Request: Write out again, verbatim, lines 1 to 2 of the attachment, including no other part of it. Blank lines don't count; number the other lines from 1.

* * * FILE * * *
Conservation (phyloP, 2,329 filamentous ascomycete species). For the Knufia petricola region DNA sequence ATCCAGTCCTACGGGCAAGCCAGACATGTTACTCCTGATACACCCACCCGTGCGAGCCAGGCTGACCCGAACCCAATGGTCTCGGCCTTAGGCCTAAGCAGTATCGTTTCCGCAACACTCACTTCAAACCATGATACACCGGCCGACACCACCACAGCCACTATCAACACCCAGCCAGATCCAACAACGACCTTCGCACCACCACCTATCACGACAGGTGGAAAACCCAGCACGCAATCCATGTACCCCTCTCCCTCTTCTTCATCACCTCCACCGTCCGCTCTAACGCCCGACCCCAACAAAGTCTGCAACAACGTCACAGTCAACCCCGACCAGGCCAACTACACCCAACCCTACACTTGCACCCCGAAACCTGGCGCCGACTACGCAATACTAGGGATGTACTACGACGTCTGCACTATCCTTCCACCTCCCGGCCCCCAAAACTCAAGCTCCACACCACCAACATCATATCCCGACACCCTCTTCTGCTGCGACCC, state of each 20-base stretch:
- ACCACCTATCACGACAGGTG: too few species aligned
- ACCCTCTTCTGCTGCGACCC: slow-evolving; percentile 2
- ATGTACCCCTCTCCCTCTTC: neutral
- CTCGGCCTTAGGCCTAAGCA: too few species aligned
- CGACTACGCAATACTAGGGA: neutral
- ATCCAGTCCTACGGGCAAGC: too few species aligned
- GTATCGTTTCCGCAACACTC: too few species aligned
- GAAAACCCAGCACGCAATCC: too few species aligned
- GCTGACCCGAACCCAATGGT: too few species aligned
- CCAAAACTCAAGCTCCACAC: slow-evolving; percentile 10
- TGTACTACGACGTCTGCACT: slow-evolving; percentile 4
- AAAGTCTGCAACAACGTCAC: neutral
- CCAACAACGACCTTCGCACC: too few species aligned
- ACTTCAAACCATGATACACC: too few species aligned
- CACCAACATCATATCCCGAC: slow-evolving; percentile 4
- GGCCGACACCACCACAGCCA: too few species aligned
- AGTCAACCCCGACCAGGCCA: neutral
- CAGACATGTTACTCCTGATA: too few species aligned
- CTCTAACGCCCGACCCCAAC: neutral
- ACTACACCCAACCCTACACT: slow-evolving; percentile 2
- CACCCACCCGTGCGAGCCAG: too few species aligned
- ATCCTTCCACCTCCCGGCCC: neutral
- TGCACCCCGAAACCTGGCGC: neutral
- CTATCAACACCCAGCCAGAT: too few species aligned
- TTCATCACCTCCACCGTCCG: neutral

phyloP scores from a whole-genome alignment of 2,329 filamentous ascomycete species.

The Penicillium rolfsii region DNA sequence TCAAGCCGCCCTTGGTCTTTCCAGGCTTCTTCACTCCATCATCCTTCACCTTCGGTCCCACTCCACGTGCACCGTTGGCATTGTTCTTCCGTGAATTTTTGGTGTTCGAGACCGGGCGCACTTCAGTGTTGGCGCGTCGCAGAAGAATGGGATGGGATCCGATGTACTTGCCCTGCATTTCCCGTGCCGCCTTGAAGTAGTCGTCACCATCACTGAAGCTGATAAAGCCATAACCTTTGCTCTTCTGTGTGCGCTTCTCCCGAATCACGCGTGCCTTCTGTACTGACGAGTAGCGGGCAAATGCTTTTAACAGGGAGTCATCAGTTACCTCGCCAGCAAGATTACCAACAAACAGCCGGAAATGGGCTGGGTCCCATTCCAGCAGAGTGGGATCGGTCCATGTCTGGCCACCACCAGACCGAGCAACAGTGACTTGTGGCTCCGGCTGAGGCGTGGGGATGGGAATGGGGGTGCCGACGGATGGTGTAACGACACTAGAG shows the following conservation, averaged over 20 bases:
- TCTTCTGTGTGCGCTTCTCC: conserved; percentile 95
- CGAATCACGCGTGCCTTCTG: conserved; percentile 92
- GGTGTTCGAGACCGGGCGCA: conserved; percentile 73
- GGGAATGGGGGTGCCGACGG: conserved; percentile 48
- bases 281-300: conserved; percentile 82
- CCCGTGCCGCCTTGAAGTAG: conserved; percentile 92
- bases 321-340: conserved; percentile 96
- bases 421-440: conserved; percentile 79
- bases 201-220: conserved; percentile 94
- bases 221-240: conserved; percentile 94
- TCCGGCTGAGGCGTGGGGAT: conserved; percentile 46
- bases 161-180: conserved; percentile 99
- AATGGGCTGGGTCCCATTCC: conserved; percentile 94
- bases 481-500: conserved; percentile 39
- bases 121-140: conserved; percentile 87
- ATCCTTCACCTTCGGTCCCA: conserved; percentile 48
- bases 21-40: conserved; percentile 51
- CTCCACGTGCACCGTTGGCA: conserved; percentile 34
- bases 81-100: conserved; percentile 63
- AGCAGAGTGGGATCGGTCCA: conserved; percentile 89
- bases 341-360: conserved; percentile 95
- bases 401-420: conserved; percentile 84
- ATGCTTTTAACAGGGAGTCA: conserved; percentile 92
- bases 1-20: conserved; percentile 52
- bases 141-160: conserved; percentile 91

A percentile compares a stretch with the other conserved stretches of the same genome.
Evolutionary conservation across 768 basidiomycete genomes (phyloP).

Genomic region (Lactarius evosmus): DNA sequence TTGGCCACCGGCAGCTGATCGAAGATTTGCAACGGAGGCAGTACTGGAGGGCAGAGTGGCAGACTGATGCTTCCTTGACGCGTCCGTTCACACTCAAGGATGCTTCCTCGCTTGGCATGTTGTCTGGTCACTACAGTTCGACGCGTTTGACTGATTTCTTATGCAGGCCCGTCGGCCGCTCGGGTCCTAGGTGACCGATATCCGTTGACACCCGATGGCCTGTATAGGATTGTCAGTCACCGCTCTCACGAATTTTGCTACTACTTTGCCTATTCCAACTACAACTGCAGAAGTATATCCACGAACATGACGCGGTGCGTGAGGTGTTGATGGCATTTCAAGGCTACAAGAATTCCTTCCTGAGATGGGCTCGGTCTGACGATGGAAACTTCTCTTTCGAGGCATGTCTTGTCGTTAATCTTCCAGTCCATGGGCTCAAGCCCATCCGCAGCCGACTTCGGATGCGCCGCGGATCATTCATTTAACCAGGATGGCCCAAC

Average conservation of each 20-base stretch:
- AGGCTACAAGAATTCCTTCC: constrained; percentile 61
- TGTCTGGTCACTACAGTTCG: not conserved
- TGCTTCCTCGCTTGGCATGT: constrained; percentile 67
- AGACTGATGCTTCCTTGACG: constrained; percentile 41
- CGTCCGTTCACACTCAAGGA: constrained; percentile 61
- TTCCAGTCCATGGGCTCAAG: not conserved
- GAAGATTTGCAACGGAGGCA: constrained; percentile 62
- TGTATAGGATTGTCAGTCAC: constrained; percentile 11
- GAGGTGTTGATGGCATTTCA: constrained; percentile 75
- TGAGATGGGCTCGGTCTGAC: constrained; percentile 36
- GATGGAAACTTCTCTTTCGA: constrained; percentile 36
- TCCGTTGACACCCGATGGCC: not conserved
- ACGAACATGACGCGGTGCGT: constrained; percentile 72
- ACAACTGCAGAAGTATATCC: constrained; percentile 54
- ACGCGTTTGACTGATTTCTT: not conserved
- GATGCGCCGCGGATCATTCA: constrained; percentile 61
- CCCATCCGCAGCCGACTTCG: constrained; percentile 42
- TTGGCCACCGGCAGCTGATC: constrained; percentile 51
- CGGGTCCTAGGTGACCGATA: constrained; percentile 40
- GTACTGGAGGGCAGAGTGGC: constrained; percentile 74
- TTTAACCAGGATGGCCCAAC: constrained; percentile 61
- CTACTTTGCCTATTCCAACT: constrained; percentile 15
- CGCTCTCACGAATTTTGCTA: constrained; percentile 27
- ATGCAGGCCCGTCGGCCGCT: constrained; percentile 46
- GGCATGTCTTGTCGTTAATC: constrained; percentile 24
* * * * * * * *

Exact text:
Conservation (phyloP, 2,329 filamentous ascomycete species). For the Knufia petricola region DNA sequence ATCCAGTCCTACGGGCAAGCCAGACATGTTACTCCTGATACACCCACCCGTGCGAGCCAGGCTGACCCGAACCCAATGGTCTCGGCCTTAGGCCTAAGCAGTATCGTTTCCGCAACACTCACTTCAAACCATGATACACCGGCCGACACCACCACAGCCACTATCAACACCCAGCCAGATCCAACAACGACCTTCGCACCACCACCTATCACGACAGGTGGAAAACCCAGCACGCAATCCATGTACCCCTCTCCCTCTTCTTCATCACCTCCACCGTCCGCTCTAACGCCCGACCCCAACAAAGTCTGCAACAACGTCACAGTCAACCCCGACCAGGCCAACTACACCCAACCCTACACTTGCACCCCGAAACCTGGCGCCGACTACGCAATACTAGGGATGTACTACGACGTCTGCACTATCCTTCCACCTCCCGGCCCCCAAAACTCAAGCTCCACACCACCAACATCATATCCCGACACCCTCTTCTGCTGCGACCC, state of each 20-base stretch:
- ACCACCTATCACGACAGGTG: too few species aligned